Angela Shen, a research scientist at Children's Hospital of Philadelphia and the co-author of the study, said the falling rates in Michigan were troubling and quite likely representative of nationwide trends, as The New York Times reported.
"Now, you're not just dealing with Covid," she said, to The New York Times. "Now you're contending with common vaccine-preventable diseases."
It's not just the U.S. that is seeing a dip. At the end of April, the World Health Organization warned that mass vaccination programs that had been suspended in developing countries put kids at risk of contracting measles or polio, as CNBC reported.
"Disease outbreaks must not remain a threat when we have safe and effective vaccines to protect us," said Dr. Tedros Adhanom Ghebreyesus, WHO director-general, in a WHO statement. "While the world strives to develop a new vaccine for COVID-19 at record speed, we must not risk losing the fight to protect everyone, everywhere against vaccine-preventable diseases. These diseases will come roaring back if we do not vaccinate."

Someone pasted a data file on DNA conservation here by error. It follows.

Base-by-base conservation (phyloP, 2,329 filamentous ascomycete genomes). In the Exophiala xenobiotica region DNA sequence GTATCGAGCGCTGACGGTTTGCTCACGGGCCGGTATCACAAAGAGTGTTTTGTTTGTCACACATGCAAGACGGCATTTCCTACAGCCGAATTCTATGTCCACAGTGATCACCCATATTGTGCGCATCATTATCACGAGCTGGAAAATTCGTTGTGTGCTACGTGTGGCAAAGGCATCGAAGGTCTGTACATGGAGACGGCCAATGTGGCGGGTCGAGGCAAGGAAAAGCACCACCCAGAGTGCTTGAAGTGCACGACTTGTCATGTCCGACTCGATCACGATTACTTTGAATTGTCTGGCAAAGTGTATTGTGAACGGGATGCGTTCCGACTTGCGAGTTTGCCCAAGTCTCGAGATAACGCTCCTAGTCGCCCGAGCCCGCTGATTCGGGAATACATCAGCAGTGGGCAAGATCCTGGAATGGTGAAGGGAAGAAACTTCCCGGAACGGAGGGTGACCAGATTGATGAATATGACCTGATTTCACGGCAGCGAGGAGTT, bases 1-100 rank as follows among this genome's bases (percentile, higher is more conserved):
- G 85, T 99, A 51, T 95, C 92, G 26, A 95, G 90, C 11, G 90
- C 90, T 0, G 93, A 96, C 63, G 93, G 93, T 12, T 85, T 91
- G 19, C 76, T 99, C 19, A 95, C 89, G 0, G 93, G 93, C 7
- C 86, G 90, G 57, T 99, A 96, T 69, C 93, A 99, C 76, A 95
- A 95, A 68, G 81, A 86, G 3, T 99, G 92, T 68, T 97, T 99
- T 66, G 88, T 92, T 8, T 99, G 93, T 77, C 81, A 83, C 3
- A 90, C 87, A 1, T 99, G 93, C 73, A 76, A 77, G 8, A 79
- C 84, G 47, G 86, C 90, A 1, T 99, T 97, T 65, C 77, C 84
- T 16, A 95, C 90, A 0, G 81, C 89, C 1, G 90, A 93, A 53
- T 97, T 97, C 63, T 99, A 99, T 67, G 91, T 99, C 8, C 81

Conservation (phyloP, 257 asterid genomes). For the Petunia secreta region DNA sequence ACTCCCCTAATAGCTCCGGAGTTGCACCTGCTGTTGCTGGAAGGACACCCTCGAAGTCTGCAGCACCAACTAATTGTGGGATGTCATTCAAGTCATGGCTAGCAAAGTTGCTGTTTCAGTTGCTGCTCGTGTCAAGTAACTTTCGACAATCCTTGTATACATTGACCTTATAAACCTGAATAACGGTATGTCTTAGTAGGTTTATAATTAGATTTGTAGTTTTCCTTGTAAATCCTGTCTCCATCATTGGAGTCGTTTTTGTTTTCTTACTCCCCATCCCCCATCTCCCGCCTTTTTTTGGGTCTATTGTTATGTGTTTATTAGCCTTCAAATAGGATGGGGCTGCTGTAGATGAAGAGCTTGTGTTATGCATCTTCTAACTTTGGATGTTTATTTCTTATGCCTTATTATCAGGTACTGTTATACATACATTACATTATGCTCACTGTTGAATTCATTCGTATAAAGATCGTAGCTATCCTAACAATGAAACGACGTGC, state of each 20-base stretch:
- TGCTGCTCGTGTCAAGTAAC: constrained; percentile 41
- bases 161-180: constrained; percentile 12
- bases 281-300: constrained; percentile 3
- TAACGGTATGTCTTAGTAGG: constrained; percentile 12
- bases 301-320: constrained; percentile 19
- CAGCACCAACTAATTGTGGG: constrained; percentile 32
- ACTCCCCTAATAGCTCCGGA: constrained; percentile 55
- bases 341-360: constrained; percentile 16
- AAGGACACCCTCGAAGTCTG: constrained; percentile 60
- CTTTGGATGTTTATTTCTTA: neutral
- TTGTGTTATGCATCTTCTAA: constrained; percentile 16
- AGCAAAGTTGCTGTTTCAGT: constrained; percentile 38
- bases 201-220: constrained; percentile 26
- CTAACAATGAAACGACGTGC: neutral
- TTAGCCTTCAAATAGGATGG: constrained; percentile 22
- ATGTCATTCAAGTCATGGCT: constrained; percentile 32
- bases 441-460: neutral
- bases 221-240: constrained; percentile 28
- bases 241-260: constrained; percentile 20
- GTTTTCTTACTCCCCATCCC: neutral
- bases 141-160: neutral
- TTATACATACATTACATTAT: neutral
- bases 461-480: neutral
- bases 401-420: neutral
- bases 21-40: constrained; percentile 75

"It's a really scary thought," said Matthew L. Boulton, a professor of epidemiology and preventive medicine at the University of Michigan, to The New York Times. "We've made tremendous progress around the world, especially in many low-income countries. This literally could set us back years in our control of vaccine-preventable diseases, in both high- and low-income countries."
Since immunization requires in-person visits, the CDC study recommended several to keep the services going, including offering specific clinics or rooms for child vaccination, reducing the number of patients on site at a given time, having patients receive vaccinations from their vehicles in the parking lot and having providers work with families to identify children missing recommended vaccinations, according to Reuters.
Shen would like to see parents taking their kids for immunizations as the country starts to reopen.
"You are prone to potentially seeing measles outbreaks as communities and jurisdictions in Michigan — and arguably in other parts of the country — open up," she said to The New York Times. "This is a big week for opening up, and public health wants you to come in and get your shots."